Hurricane Michael latest: Watch weather phenomenon turn Florida sky PURPLE

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At least two deaths were blamed on Michael, the most powerful hurricane to hit the continental U.S. in over 50 years, and it wasn't done yet: Though weakened into a tropical storm, it continued to bring heavy rain and blustery winds to the Southeast as it pushed inland, soaking areas still recovering from Hurricane Florence.

Florida Governor Rick Scott said the storm had caused "unbelievable devastation" and the priority for the moment was looking for survivors among residents who failed to heed orders to evacuate.

"It's like our lives are gone, everything we have is gone now", he said.

Four people in Gredsden County, Florida, a driver in Iredell County, North Carolina, and an 11-year-old girl in Georgia has died as a result of the storm.

President Donald Trump pledged to help storm victims.

An estimated 6,000 people evacuated to emergency shelters, mostly in Florida, and that number was expected to swell to 20,000 across five states by week's end, said Brad Kieserman of the American Red Cross. "We will not rest or waver until the job is done and the recovery is complete".

More than 900,000 homes and businesses are still without power in Florida, Alabama, Georgia and the Carolinas.

Hurricane Michael made landfall on Wednesday afternoon as a Category 4 storm, the most powerful to hit Florida's northwestern Panhandle in more than a century.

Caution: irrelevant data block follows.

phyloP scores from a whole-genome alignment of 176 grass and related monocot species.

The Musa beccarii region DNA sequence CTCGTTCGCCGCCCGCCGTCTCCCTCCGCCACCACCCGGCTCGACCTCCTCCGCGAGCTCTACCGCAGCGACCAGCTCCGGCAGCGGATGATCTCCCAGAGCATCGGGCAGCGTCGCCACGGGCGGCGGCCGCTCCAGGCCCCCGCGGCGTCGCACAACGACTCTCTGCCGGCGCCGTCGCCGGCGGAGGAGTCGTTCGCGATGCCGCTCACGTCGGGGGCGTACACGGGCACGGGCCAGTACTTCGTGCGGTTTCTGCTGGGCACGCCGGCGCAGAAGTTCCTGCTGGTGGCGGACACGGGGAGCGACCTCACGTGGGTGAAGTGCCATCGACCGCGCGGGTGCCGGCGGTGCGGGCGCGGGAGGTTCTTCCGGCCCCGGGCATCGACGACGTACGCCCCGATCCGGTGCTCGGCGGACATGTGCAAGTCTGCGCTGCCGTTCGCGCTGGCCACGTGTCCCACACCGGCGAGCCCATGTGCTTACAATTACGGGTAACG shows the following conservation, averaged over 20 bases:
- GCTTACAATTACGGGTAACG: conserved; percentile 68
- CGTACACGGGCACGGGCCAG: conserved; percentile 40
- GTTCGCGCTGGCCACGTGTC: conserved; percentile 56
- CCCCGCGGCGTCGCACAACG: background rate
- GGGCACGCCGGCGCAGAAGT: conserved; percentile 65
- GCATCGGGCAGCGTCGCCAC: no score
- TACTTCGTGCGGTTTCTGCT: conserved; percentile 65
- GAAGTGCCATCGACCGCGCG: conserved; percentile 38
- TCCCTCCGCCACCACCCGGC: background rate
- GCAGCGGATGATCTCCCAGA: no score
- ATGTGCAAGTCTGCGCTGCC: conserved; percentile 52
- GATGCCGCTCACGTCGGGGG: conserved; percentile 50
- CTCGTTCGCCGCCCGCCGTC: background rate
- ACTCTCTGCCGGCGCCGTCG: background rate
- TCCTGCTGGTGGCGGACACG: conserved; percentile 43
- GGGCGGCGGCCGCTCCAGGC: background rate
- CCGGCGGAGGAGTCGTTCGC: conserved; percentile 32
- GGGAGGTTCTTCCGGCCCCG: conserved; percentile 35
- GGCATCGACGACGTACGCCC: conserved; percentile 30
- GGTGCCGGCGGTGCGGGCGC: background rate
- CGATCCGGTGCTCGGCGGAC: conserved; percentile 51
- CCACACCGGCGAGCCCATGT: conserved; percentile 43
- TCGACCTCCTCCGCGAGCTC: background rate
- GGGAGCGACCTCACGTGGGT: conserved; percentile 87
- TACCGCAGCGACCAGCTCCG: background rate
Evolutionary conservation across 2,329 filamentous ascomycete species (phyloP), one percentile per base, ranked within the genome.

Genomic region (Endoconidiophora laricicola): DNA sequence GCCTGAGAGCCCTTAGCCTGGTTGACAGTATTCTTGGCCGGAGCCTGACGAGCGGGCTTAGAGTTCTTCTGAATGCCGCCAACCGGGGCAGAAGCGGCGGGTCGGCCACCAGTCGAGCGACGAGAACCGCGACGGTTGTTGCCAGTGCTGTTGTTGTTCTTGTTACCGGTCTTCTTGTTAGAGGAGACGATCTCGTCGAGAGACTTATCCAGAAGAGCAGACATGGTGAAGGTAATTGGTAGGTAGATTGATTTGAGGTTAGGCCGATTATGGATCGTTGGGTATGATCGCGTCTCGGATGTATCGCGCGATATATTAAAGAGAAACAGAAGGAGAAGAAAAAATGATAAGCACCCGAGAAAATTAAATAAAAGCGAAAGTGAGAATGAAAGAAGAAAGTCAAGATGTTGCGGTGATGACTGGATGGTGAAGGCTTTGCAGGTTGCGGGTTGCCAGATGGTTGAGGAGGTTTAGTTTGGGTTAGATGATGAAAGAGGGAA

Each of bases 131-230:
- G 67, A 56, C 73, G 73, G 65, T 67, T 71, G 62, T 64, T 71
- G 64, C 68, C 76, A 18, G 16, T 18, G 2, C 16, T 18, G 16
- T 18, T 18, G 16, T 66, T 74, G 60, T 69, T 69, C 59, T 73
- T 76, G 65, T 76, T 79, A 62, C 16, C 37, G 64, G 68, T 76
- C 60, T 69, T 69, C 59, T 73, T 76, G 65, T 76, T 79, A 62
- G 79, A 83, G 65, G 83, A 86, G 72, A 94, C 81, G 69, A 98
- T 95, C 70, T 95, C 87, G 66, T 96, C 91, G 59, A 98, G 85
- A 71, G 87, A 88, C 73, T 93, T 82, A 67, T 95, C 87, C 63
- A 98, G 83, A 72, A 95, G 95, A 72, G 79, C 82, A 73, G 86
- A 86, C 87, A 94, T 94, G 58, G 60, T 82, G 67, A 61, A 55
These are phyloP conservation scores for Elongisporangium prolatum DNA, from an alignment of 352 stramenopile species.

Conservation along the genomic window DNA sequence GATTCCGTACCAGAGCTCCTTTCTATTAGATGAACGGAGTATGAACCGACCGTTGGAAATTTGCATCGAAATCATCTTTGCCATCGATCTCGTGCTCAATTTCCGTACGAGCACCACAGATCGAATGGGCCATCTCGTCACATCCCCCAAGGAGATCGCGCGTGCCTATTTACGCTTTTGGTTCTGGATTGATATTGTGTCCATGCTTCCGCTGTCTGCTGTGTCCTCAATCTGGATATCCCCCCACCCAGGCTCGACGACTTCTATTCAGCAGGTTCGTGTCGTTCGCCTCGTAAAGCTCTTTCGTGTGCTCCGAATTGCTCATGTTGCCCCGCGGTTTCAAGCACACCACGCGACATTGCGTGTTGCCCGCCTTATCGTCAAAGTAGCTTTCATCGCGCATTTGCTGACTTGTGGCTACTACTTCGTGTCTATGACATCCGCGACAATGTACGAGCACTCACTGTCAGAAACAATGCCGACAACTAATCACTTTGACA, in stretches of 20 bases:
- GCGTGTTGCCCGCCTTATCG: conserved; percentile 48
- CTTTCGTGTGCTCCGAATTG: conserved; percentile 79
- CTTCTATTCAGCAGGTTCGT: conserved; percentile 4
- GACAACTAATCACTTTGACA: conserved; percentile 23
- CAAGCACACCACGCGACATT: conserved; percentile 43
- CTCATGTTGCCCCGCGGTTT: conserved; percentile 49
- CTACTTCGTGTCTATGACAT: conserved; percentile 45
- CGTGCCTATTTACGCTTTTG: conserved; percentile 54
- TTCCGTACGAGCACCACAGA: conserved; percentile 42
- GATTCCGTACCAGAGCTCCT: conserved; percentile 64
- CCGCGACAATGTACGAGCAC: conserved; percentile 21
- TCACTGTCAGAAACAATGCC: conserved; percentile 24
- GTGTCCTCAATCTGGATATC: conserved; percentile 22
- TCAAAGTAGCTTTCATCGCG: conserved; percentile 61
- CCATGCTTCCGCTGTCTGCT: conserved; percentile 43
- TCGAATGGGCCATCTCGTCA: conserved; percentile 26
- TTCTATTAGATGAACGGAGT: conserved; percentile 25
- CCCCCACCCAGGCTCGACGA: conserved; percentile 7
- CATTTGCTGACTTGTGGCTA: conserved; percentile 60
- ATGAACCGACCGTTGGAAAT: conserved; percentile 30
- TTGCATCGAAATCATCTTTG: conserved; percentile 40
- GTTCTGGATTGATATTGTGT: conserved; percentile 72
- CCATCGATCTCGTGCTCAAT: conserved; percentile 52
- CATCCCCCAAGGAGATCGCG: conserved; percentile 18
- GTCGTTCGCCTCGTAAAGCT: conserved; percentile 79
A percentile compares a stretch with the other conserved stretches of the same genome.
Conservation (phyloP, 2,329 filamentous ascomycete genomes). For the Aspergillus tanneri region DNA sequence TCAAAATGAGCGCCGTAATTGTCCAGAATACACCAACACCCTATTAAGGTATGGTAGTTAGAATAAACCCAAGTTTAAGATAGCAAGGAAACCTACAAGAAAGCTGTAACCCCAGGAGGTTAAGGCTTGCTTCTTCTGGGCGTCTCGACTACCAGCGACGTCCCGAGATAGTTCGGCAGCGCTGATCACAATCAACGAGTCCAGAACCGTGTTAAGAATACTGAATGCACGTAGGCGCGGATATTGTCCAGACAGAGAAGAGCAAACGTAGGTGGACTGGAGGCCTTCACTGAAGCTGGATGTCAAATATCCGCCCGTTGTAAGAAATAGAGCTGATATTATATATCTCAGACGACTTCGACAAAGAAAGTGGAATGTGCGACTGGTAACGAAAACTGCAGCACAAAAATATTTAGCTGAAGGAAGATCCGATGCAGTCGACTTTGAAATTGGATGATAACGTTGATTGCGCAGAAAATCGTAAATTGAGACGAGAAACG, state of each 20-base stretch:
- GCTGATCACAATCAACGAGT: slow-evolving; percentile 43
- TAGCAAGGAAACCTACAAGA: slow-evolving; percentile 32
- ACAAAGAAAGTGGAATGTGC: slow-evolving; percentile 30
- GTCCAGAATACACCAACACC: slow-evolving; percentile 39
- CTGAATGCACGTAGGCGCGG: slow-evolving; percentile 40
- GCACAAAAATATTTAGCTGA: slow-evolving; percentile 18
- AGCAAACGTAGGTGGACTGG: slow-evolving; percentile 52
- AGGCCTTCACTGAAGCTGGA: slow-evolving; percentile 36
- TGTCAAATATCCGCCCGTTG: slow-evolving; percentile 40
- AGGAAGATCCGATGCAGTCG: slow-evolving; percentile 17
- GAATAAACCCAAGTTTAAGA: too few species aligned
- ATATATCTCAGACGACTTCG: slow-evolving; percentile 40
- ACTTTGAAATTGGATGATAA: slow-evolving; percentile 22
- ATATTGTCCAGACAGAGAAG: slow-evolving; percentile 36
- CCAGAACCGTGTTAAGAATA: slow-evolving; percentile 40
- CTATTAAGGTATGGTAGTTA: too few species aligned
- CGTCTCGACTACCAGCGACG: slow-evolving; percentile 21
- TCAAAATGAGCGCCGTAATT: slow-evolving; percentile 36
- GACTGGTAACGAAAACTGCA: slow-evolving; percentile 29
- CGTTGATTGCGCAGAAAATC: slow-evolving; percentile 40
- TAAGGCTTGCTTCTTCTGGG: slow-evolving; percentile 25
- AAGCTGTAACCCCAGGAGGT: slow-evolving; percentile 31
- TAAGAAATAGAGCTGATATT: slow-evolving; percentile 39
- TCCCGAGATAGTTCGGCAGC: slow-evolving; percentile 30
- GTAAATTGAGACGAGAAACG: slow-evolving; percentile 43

Now a tropical storm, Michael is headed to the Carolinas.

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Some of the most devastating pictures came from the tiny city of Mexico Beach - southeast of Panama City. Others were missing roofs or walls.

While search-and-rescue teams were having difficulty reaching some areas on Thursday, the extent of the damage is slowly becoming clear with the before and after images showing the severe destruction.

At least seven people were killed by the storm in Florida, Georgia and North Carolina from falling trees and other hurricane-related incidents, according to state officials.

The hurricane, the fiercest to hit Florida in 80 years, pummeled communities across the Panhandle and turned streets into roof-high waterways.

Many residents with destroyed or damaged homes counted themselves lucky to have survived.

The storm mangled buildings, toppled trees and covered roads in water.

Downed power lines lay almost everywhere.

One of the carport's legs punctured the roof and hit her in the head. Aluminium siding was shredded to ribbons. Twisted street signs lay on the ground. Both were killed when trees crashed onto their homes.

It's unclear how many of them are missing. But it moved fast and intensified quickly, and emergency authorities lamented that many people ignored the warnings.

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